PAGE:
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He’s in a new home, turning his bag upside down, emptying the contents onto the rug in the middle of the room. It was there, he knows he packed it, the framed picture of his mum, he saw it inside his bag in the social worker’s car. 


In the picture, she sits. In her rocking chair, their chair, a small pillow tucked behind her, jutting out behind her elbow. Little Cat is on the shelf behind the chair, a row of his books, the window slightly open. Sun pouring through, the photo slightly overexposed.

Faith and Evelyn are close friends, neighbours, and single mothers of Luke and of Mitch – and both bear the scars of the trauma of colonisation and the Stolen Generations. When Faith dies unexpectedly, Luke’s childhood in Sydney is severed into a ‘before’ and ‘after’ and a chain of catastrophic events is unleashed that will alter the course of his life.

Navigating the upheaval of a broken foster system (that serves as a pipeline to poverty and incarceration in ‘juvie’), The Leaves is a bittersweet meditation on motherhood and loss, on the power of female friendship, and the role of the state in perpetuating violence. 

Luke’s journey exposes the aftermath of colonisation, as the nature of punishment, historical trauma and healing are examined. In doing so, the novel reveals the cruelty and futility of the youth detention system, and the violence of the law itself.


Through the pursuit of unattainable justice for Luke, The Leaves raises larger questions about a society that is yet to take responsibility for its own historical crimes.

About The Author

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Dr Jacqueline Rule is an Australian author who holds a PhD in English from the University of Sydney, a Bachelor of Arts (Honours) in English from Goldsmiths College, University of London (International Programme) and a Bachelor of Laws from the University of Technology Sydney (UTS). She is the winner of the University of London’s 150th Anniversary Prize for academic achievement in English Literature.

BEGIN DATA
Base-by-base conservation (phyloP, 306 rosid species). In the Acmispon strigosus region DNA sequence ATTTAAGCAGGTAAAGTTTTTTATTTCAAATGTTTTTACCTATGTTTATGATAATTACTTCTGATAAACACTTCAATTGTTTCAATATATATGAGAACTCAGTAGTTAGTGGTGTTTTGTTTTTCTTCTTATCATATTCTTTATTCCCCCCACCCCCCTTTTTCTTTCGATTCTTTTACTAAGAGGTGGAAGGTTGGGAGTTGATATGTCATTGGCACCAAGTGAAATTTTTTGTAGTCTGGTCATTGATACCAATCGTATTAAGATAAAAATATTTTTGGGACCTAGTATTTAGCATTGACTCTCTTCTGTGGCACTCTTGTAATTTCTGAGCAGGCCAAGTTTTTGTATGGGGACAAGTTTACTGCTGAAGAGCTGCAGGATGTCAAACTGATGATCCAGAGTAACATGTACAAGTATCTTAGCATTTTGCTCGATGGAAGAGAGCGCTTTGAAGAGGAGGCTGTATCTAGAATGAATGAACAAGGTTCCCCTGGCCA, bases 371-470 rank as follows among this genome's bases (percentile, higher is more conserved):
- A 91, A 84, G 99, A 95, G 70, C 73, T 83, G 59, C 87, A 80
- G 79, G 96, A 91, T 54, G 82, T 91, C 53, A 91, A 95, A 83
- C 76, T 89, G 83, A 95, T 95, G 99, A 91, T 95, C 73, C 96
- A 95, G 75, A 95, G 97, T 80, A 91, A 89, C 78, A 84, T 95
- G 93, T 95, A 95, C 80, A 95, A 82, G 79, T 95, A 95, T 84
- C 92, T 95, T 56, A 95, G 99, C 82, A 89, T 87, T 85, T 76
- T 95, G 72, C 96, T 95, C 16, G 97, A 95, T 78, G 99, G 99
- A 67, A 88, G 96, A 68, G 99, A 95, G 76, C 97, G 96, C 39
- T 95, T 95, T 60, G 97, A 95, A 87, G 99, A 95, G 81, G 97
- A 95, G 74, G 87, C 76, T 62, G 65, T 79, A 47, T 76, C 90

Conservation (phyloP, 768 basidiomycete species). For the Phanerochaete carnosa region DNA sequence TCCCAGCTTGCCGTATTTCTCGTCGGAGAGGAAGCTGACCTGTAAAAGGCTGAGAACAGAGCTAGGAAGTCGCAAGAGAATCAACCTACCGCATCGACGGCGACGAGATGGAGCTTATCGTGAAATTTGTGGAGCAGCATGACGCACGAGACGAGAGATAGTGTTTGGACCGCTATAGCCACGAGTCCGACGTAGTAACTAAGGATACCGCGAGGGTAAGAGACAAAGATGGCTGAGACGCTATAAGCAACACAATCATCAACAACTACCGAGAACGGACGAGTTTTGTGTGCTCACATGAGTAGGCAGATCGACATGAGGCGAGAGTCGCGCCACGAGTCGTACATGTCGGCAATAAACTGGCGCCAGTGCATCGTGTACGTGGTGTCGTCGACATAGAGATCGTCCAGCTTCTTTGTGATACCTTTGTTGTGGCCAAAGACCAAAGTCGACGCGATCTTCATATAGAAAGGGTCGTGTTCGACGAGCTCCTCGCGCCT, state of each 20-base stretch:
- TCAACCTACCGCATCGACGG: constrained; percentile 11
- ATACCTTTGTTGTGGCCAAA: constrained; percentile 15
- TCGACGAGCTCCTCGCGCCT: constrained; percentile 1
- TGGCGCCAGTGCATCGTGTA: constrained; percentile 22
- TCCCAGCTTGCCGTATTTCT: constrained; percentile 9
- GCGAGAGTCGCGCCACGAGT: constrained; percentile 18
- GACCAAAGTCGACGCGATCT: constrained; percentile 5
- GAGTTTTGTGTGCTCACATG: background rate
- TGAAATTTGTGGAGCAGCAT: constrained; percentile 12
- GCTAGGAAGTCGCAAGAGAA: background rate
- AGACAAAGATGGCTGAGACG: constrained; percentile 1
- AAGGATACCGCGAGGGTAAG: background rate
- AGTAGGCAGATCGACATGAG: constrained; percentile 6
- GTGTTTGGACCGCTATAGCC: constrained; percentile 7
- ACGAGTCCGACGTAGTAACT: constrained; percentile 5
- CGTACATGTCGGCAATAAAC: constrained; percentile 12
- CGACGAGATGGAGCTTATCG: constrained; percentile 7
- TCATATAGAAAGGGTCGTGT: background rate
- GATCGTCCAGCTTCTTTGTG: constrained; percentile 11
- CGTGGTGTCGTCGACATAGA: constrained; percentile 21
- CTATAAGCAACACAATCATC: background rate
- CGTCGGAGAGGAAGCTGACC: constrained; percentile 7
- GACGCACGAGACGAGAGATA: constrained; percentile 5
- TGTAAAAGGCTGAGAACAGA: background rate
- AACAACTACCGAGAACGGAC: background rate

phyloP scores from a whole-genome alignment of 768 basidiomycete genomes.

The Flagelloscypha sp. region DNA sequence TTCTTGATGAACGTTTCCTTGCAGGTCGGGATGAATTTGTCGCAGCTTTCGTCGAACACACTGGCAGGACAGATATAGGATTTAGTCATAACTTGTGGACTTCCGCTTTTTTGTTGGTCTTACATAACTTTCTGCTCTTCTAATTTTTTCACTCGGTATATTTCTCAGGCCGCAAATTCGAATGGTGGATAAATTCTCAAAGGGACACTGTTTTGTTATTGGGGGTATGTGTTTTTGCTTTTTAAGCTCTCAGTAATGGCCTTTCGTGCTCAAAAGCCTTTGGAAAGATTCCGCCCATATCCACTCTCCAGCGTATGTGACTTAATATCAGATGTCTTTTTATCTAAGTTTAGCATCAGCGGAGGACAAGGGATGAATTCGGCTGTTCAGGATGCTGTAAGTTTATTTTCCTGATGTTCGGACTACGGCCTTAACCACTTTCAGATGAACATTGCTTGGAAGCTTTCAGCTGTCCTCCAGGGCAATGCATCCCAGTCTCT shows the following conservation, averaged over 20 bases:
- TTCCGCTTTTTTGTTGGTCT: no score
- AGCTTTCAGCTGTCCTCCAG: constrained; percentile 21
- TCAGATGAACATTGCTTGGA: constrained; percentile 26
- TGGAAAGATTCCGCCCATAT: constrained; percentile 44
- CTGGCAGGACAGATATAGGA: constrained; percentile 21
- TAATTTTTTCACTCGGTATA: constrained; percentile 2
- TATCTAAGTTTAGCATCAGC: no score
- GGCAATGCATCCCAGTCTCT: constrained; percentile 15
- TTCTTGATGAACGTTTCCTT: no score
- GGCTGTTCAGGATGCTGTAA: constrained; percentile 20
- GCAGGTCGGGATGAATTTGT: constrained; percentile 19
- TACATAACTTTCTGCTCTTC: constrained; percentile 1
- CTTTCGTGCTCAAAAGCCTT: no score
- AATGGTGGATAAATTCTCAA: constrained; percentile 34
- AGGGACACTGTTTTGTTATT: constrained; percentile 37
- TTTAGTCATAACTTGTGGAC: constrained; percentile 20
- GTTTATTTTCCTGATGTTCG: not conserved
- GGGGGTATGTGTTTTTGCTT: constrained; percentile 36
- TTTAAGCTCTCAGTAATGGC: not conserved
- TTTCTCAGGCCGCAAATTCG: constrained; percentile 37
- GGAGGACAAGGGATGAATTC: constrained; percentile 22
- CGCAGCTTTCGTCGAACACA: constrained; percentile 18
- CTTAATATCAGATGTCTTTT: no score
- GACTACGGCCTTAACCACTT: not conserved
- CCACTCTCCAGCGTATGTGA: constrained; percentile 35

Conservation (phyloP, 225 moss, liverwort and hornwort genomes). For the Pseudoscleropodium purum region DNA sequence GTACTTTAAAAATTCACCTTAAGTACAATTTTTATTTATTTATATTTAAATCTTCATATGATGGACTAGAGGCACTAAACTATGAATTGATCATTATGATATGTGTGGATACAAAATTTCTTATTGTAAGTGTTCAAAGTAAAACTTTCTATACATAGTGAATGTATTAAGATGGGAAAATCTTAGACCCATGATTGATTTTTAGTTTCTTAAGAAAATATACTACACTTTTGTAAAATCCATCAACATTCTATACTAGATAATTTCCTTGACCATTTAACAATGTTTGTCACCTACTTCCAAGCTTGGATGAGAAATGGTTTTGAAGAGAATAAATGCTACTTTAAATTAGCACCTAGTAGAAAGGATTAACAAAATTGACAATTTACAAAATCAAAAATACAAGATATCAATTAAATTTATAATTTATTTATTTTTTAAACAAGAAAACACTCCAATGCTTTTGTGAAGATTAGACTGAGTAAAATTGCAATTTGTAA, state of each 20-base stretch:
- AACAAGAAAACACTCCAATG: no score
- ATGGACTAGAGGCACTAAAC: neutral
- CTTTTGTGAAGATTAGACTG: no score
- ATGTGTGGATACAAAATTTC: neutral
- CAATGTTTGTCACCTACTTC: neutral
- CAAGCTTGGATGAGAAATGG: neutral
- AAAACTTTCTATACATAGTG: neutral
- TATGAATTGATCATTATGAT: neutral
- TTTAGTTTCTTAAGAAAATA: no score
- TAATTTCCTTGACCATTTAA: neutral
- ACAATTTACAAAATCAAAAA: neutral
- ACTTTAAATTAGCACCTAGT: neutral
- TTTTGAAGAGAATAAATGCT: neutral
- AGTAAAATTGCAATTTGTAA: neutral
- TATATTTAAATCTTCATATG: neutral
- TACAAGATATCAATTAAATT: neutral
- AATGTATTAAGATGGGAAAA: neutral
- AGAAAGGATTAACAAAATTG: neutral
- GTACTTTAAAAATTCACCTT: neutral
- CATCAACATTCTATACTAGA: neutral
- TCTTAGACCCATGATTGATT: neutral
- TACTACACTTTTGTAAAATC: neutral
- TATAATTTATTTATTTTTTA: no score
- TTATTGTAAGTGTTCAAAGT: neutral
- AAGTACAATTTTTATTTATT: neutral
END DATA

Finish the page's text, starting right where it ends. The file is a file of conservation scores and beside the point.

Born in South Africa, Jacqueline has lived in Sydney for many years. She is admitted as a solicitor by the Supreme Court of New South Wales. 


Jacqueline has worked in research (focusing on law and literature) and academic governance at the University of Technology Sydney (UTS), as an academic tutor teaching literature at the University of Sydney and as a fiction reader for literary journals. Her PhD thesis focused on the intersections between literature and law, narrative ethics and interpretative practices and the representation of historical trauma through the form of the novel.


In addition, Jacqueline spent several years working in a legal organisation, supporting a specialist committee on youth detention in the criminal justice system.

The Leaves is her debut novel.

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